If you’ve been following our coverage of Microsoft’s recent success in Lucent Technologies, Inc. v. Gateway, Inc. (see BVWire# 84-2)—in which the court tossed out a $358 million verdict against the mega-computer company for lack of sufficient financial evidence supporting the patent infringement claims—then you may interested in a new case, in which the jury assessed $200 million against Microsoft for patent damages.
In i4i Ltd. Partnership v. Microsoft Corp., 2009 WL 2449024, the jury found that some of Microsoft’s WORD 2003 products and all of WORD 2007 infringed a patented XCL editing technology. To calculate damages, it heard from two experts: one who conducted a market survey to determine consumer usage of the accused products; and a second who looked at a benchmark product (XMetaL) to develop a reasonable royalty rate. On appeal, Microsoft argued that the survey was unreliable hearsay, the benchmark product was not a valid comparable, and the damages expert used an improper rule of thumb (assuming the patentee would receive 25% of the infringer’s profits). The federal district court (E.D. Tex.) disagreed, however, and affirmed the $200 million award on August 11, 2009.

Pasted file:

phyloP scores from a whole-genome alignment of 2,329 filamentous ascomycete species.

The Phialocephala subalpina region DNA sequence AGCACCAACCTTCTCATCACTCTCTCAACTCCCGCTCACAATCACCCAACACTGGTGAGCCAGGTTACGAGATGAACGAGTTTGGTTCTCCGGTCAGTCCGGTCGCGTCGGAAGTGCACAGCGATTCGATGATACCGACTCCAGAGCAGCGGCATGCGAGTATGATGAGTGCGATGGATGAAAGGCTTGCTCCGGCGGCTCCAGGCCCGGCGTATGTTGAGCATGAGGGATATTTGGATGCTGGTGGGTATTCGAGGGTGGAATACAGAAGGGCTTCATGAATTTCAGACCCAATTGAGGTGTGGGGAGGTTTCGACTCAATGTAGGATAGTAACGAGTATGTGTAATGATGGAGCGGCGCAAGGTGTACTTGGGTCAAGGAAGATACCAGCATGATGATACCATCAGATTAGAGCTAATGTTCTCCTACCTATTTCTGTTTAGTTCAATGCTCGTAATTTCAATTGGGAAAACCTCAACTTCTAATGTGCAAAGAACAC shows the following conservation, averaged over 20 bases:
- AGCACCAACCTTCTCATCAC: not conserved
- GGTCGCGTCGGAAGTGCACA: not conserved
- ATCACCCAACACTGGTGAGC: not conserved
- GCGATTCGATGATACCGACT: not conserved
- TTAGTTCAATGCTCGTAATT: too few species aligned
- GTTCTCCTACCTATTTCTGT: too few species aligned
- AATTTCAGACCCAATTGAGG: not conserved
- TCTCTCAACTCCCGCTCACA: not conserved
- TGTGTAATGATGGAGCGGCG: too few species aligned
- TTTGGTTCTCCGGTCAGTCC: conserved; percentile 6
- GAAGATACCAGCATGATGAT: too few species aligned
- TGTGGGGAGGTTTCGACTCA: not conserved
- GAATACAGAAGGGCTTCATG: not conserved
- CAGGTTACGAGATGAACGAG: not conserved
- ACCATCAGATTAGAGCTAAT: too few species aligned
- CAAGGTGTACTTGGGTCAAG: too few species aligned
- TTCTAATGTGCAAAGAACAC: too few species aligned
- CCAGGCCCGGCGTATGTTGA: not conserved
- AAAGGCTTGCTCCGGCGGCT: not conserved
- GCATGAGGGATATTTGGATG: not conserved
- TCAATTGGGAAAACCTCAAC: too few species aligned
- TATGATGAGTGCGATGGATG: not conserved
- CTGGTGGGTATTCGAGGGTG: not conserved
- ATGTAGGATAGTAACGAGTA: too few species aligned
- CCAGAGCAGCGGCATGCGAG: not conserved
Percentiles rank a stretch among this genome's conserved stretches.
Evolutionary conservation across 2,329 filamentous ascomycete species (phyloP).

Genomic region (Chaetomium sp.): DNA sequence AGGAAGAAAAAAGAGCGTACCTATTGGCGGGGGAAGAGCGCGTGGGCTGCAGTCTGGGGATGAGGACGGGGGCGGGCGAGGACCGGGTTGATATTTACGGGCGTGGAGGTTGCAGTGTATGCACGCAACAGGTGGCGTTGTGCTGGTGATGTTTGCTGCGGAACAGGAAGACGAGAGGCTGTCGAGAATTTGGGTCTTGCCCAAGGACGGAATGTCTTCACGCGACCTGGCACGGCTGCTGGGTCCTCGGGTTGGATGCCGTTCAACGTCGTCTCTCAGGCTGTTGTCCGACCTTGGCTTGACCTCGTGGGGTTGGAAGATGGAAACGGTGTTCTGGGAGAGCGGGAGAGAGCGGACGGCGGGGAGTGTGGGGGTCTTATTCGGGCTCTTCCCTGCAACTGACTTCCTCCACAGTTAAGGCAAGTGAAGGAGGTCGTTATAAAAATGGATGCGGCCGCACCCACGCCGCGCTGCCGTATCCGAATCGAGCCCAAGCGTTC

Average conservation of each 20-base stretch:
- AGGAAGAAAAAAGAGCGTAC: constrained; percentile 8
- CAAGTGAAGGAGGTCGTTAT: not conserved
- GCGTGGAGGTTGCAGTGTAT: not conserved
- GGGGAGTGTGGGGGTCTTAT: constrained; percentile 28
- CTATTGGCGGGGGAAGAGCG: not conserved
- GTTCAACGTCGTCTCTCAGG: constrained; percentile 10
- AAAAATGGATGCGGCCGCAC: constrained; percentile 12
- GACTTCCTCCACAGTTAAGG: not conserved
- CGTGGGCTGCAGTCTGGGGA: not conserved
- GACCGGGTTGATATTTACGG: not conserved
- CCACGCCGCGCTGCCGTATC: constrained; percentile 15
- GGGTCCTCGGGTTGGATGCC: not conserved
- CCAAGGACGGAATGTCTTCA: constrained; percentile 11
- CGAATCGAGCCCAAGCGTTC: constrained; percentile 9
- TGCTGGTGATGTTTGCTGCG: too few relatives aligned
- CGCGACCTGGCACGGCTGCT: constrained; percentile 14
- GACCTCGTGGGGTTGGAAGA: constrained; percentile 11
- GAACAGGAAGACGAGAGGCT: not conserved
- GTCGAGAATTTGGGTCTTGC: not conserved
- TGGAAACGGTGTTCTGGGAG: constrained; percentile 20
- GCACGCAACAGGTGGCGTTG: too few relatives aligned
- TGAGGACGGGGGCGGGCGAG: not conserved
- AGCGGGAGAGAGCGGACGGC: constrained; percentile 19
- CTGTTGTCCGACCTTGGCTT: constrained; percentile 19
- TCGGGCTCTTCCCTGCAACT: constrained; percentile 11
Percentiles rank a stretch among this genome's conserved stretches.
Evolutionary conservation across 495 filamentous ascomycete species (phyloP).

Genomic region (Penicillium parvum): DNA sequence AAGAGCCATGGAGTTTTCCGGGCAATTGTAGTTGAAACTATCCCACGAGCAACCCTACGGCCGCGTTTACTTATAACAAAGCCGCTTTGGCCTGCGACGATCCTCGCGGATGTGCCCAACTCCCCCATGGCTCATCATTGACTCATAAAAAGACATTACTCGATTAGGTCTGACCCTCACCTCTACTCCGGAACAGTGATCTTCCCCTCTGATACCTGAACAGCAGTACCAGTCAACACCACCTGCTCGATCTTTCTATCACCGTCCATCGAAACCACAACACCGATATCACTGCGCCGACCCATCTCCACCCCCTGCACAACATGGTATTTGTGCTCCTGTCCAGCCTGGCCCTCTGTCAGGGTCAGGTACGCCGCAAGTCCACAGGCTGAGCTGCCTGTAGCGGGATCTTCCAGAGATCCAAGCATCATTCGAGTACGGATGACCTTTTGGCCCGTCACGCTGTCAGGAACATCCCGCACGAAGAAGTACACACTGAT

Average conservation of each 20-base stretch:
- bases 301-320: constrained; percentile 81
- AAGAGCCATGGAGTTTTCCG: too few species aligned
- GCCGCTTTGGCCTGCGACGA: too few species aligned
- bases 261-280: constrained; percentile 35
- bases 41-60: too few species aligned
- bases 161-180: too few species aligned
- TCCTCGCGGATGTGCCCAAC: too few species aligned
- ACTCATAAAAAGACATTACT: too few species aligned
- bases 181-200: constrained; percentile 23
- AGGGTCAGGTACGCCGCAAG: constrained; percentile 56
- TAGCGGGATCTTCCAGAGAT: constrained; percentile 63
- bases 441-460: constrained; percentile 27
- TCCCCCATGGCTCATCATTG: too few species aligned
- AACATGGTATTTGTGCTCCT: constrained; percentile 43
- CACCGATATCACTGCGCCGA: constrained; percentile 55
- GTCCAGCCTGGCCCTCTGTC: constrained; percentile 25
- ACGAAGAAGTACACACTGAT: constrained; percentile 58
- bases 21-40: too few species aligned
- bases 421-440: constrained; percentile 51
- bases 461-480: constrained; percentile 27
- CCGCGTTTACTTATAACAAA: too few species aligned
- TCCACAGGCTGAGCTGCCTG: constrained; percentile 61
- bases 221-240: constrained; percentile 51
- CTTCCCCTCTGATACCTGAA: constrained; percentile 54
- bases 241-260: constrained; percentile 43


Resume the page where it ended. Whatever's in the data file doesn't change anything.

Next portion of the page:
Microsoft must have had its appeal papers ready, because not two week later, it delivered its opening brief to the U.S. Court of Appeals for the Federal Circuit—the same court that reversed the award jury in Lucent v. Gateway. Interestingly, Microsoft’s brief asserts that the expert’s survey was based on “just” 19 telephone responses, and the XMetaL comparable sold for triple the amount of most WORD products. The plaintiff filed its response on Sept 9, 2009, followed by Microsoft’s reply on September 14, 2009. Stay tuned…
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